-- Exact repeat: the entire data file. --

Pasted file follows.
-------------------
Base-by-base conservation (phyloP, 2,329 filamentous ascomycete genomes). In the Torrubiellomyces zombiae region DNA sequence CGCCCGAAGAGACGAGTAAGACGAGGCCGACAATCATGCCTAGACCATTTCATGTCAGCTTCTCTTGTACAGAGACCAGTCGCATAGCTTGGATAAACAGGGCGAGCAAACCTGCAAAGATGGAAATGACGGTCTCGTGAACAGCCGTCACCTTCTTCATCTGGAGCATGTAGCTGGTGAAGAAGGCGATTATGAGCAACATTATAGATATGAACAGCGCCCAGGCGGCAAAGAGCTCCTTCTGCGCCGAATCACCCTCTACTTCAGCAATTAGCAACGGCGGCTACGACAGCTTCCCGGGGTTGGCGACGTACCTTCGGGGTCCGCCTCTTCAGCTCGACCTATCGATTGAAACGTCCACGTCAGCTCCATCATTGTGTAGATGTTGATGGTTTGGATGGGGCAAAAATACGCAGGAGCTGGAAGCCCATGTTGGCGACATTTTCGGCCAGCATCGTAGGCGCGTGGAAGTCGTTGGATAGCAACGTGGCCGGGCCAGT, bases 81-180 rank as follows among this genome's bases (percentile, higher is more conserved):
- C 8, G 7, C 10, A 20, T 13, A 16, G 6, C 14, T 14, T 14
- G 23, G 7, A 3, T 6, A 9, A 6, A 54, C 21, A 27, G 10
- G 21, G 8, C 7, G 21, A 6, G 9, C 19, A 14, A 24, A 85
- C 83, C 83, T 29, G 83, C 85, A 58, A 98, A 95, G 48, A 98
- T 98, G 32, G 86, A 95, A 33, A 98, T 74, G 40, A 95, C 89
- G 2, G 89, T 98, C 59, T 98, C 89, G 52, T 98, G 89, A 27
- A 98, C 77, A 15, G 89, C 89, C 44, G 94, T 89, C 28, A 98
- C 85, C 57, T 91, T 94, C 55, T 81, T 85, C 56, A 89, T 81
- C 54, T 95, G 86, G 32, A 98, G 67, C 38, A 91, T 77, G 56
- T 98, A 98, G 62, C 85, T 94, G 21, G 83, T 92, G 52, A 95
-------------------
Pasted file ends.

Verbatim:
Base-by-base conservation (phyloP, 2,329 filamentous ascomycete genomes). In the Torrubiellomyces zombiae region DNA sequence CGCCCGAAGAGACGAGTAAGACGAGGCCGACAATCATGCCTAGACCATTTCATGTCAGCTTCTCTTGTACAGAGACCAGTCGCATAGCTTGGATAAACAGGGCGAGCAAACCTGCAAAGATGGAAATGACGGTCTCGTGAACAGCCGTCACCTTCTTCATCTGGAGCATGTAGCTGGTGAAGAAGGCGATTATGAGCAACATTATAGATATGAACAGCGCCCAGGCGGCAAAGAGCTCCTTCTGCGCCGAATCACCCTCTACTTCAGCAATTAGCAACGGCGGCTACGACAGCTTCCCGGGGTTGGCGACGTACCTTCGGGGTCCGCCTCTTCAGCTCGACCTATCGATTGAAACGTCCACGTCAGCTCCATCATTGTGTAGATGTTGATGGTTTGGATGGGGCAAAAATACGCAGGAGCTGGAAGCCCATGTTGGCGACATTTTCGGCCAGCATCGTAGGCGCGTGGAAGTCGTTGGATAGCAACGTGGCCGGGCCAGT, bases 81-180 rank as follows among this genome's bases (percentile, higher is more conserved):
- C 8, G 7, C 10, A 20, T 13, A 16, G 6, C 14, T 14, T 14
- G 23, G 7, A 3, T 6, A 9, A 6, A 54, C 21, A 27, G 10
- G 21, G 8, C 7, G 21, A 6, G 9, C 19, A 14, A 24, A 85
- C 83, C 83, T 29, G 83, C 85, A 58, A 98, A 95, G 48, A 98
- T 98, G 32, G 86, A 95, A 33, A 98, T 74, G 40, A 95, C 89
- G 2, G 89, T 98, C 59, T 98, C 89, G 52, T 98, G 89, A 27
- A 98, C 77, A 15, G 89, C 89, C 44, G 94, T 89, C 28, A 98
- C 85, C 57, T 91, T 94, C 55, T 81, T 85, C 56, A 89, T 81
- C 54, T 95, G 86, G 32, A 98, G 67, C 38, A 91, T 77, G 56
- T 98, A 98, G 62, C 85, T 94, G 21, G 83, T 92, G 52, A 95